This call came as the international community meets at the Climate Action Summit and the opening of the 74th UN General Assembly in New York. It is triggered by a new policy brief by UN-Water that argues that there are significant co-benefits to managing climate and water in a more coordinated and sustainable manner.
The way we manage water resources can help us tackle climate change in two ways,” says Mr Gilbert F. Houngbo, Chair of UN-Water and President of the International Fund for Agricultural Development (IFAD): “First, by coordinating across sectors we can reduce the impacts of floods and droughts, adapt to the expected increase in unpredictability and ensure communities and businesses have the water they need to thrive. And second, we can reduce harmful emissions by making water supply more sustainable.”
UN-Water highlights that climate change increases variability in the water cycle and makes extreme weather events more frequent
In the new policy brief, developed by an expert group, UN-Water highlights that climate change increases variability in the water cycle and makes extreme weather events more frequent, which threatens billions of people’s access to water and sanitation services and places huge stress on ecosystems. At the same time, growing demand for water is leading to an increase in energy-intensive pumping, treatment and transportation, thereby raising carbon emissions and exacerbating climate change.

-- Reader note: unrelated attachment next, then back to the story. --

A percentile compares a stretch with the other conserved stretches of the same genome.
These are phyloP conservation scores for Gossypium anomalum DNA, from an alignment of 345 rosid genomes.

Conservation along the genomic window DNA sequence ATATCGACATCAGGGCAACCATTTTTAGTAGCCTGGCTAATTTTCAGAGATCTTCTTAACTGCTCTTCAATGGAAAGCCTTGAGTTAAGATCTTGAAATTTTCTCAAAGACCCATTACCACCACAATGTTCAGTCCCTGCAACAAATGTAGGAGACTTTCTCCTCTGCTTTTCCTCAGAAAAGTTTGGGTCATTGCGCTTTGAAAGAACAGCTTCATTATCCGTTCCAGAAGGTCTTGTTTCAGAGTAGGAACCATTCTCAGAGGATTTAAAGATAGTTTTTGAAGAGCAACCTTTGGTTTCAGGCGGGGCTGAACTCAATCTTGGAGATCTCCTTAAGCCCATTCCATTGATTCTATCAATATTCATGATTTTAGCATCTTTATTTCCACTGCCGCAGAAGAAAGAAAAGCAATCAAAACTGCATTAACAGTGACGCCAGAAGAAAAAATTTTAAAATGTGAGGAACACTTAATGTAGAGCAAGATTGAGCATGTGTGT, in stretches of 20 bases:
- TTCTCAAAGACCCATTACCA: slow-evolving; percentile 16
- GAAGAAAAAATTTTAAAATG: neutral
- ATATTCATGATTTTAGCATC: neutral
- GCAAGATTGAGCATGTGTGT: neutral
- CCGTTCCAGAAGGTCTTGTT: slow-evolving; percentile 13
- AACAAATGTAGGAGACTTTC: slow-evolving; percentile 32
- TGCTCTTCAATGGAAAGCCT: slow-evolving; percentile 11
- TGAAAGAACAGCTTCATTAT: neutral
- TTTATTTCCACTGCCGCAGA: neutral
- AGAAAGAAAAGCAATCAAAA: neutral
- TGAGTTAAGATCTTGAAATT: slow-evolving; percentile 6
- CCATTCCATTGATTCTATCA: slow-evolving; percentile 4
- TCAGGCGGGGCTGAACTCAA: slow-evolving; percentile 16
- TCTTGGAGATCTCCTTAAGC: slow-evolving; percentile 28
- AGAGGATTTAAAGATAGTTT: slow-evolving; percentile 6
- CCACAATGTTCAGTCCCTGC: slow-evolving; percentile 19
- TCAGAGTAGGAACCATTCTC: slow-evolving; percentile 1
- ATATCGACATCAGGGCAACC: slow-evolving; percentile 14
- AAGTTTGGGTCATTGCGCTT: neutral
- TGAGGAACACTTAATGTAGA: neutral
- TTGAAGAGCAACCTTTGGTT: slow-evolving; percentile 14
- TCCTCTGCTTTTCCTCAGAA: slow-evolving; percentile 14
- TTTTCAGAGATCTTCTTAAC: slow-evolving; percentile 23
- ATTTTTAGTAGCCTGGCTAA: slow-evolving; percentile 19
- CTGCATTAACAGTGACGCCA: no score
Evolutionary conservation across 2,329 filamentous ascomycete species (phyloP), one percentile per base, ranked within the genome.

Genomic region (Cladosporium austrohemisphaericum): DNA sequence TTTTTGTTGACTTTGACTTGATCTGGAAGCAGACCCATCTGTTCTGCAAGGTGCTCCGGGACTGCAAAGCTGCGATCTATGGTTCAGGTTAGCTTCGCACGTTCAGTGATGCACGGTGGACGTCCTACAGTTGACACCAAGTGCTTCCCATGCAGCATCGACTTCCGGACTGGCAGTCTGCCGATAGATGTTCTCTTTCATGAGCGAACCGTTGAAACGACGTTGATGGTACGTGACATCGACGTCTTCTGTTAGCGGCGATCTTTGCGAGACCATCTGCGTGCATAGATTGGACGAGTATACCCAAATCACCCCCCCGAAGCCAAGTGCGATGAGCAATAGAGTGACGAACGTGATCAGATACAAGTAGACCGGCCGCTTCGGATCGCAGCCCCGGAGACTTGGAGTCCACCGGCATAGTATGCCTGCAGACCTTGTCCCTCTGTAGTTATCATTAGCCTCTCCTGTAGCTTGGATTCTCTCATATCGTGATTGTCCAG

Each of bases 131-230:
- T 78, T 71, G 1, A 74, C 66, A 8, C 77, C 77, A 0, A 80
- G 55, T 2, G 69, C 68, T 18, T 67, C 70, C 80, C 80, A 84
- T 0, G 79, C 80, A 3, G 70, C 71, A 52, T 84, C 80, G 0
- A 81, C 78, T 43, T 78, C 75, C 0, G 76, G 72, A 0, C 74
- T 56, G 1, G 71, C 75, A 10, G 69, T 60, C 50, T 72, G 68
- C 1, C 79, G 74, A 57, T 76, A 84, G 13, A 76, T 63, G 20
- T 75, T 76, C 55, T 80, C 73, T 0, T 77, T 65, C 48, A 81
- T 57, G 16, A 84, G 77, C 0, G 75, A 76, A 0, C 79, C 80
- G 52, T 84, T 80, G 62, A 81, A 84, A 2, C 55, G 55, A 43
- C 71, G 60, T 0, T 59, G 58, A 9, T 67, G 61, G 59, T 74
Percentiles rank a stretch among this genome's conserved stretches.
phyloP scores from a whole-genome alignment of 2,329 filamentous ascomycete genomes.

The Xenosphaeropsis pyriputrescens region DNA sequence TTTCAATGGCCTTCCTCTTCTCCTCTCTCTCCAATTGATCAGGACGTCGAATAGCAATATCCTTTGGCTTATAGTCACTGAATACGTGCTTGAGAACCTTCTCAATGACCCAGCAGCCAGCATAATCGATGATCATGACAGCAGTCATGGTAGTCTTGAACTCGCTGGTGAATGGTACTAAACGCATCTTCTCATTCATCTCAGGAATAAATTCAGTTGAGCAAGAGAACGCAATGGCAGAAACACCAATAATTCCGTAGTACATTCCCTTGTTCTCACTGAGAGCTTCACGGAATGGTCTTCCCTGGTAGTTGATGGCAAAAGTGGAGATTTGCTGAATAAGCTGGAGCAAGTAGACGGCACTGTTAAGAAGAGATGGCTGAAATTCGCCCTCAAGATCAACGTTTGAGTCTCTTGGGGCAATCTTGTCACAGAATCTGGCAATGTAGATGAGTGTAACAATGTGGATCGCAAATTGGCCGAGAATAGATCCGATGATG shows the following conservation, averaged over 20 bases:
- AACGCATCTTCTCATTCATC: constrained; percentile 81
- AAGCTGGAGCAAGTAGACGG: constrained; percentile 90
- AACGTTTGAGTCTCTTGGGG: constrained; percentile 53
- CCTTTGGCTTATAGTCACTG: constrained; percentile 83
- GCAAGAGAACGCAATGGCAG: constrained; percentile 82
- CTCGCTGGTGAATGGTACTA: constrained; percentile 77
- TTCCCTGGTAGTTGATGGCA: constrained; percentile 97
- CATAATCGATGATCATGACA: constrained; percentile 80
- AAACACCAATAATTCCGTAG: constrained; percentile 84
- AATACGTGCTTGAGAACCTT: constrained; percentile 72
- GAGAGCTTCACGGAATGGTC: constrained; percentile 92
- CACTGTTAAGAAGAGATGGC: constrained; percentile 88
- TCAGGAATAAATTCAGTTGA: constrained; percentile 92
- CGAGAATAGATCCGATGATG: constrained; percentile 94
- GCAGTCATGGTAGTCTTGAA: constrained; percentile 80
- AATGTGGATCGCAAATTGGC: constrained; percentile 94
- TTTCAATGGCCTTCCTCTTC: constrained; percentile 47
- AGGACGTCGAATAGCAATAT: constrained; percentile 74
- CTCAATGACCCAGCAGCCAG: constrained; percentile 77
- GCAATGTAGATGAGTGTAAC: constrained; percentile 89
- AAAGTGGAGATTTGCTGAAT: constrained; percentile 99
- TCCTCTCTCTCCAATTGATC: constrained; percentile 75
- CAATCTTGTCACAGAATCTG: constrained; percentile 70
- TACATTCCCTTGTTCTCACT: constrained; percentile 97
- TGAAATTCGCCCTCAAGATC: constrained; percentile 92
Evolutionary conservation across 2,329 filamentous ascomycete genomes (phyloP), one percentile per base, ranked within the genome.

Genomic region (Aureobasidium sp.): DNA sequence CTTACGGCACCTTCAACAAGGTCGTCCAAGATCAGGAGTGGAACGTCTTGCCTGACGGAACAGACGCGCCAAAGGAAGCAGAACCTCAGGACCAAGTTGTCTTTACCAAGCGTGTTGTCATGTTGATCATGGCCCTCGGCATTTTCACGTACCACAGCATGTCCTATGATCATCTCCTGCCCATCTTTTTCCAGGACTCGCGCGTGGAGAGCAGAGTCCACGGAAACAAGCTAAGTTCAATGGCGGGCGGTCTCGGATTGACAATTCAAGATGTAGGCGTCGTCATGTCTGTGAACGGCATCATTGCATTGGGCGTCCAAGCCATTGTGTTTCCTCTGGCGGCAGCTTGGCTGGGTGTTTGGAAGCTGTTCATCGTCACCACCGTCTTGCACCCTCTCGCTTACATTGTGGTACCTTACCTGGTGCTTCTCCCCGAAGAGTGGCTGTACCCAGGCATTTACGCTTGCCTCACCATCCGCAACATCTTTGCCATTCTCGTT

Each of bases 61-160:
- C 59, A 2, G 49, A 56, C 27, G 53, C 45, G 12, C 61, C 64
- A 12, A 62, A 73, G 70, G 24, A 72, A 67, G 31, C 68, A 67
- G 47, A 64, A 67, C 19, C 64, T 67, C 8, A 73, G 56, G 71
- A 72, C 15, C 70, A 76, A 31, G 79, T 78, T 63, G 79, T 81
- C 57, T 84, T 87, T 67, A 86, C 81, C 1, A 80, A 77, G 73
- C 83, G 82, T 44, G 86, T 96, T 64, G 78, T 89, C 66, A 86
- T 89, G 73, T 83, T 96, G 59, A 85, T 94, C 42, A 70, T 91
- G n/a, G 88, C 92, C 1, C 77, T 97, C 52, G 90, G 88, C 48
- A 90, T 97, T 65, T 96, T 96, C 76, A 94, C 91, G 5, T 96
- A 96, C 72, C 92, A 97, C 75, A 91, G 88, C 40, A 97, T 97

National and regional policy and planning must view water management through a climate resilience lens. Increased investment is needed to improve hydrological data, institutions and governance, education and capacity development, risk assessment and knowledge sharing. Crucially, lower-income populations, who are disproportionally affected by climate change, must be reached through targeted strategies that help them cope with new conditions.
Many countries and international river basin authorities are already implementing solutions that meet integrated water and climate challenges, but more needs to be done.
Limiting global warming to 1,5 degrees above pre-industrial levels, compared to 2 degrees, can have huge implications on water resources as it may reduce the proportion of the world’s population exposed to an increase in water stress by climate change by up to 50%. “Uncertainty about the future cannot be an excuse for inaction today,” says Mr. Houngbo. “We cannot afford to wait to make water management more climate resilient and sustainable. We have the tools, methods and financing mechanisms at our disposal. We must act now.”